Canada News CTV News
    DELTA, B.C. -- British Columbia Liberal Leader Christy Clark says the difference between her party accepting donations from American lumber companies and NDP Leader John Horgan welcoming support from a forestry union with ties to U.S. Source
  • N.S. Liberals coy about election plans but want accessibility law passed

    Canada News CTV News
    HALIFAX -- The opening of the spring session of the Nova Scotia legislature Tuesday means an unofficial election campaign, underway for weeks, will be temporarily shelved as the Liberal government gears up to present a budget later this week. Source
  • Manitoba MMIW families say hearings must go ahead

    Canada News CTV News
    WINNIPEG -- A coalition that represents Manitoba family members says national hearings into missing and murdered indigenous women must begin soon despite the uncertainty surrounding the process. An open letter signed by officials with the Assembly of Manitoba Chiefs and the Manitoba Missing and Murdered Indigenous Women Coalition says the hearings, slated to begin at the end of May, have been long in coming and families are anxious. Source
  • Arkansas executes 2 inmates on the same gurney, hours apart

    World News Toronto Sun
    LITTLE ROCK, Ark. — Two condemned Arkansas killers who admit they’re guilty but fear their poor health could lead to extreme pain during lethal injections set for Monday might become the first inmates put to death in a double execution in the U.S. Source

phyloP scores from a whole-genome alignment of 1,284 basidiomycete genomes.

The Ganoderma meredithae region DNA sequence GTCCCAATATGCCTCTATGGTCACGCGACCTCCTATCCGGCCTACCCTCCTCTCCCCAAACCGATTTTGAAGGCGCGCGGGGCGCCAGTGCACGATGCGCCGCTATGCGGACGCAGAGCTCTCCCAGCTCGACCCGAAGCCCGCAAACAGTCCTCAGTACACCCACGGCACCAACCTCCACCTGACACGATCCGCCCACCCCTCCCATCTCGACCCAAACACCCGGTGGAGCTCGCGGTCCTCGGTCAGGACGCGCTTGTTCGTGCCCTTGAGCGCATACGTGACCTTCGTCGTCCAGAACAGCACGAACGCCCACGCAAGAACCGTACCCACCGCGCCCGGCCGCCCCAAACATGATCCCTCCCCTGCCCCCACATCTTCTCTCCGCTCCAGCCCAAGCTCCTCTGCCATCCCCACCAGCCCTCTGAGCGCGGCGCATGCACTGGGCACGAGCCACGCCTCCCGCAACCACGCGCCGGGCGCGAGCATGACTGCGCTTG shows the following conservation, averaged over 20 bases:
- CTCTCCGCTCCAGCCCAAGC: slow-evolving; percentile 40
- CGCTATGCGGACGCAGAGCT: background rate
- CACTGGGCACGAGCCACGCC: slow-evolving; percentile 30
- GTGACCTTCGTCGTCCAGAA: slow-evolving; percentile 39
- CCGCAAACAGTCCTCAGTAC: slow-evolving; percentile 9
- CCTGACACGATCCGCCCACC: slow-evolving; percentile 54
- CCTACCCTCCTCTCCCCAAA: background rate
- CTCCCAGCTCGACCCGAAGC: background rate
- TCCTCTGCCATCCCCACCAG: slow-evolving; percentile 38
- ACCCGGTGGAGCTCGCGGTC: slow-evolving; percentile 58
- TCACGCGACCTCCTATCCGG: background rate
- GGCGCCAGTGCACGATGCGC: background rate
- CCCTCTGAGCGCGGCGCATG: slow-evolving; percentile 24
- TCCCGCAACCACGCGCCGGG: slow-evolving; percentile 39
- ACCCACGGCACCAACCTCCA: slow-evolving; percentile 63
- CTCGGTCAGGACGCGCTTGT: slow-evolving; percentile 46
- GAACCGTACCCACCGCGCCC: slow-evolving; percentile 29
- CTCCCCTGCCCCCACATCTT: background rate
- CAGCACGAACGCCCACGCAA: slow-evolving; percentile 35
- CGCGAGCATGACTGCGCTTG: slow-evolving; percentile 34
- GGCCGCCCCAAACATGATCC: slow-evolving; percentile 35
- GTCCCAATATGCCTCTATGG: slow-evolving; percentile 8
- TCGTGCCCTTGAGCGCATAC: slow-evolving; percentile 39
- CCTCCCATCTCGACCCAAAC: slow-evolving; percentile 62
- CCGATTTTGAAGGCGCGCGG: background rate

• Trump signals Mexico wall funding may wait several months for more pressing concerns

    World News CBC News
    U.S. President Donald Trump indicated an openness on Monday to delaying his push to secure funds for his promised border wall with Mexico, potentially eliminating a sticking point as lawmakers worked to avoid a looming shutdown of the federal government. Source
  • Converting coal would help China's smog at climate's expense

    World News CTV News
    BEIJING -- China's conversion of coal into natural gas could prevent tens of thousands of premature deaths each year. But there's a catch: As the country shifts its use of vast coal reserves to send less smog-inducing chemicals into the air, the move threatens to undermine efforts to rein in greenhouse gas emissions, researchers said Tuesday. Source
  • Hollywood's writers vote overwhelmingly to authorize strike next week

    World News CBC News
    More than 96% of the voting members of the Writers Guild of America have authorized a strike against production companies. The WGA released the results Monday, a day ahead of the resumption of contract negotiations on a master contract with the Alliance of Motion Picture and Television Producers. Source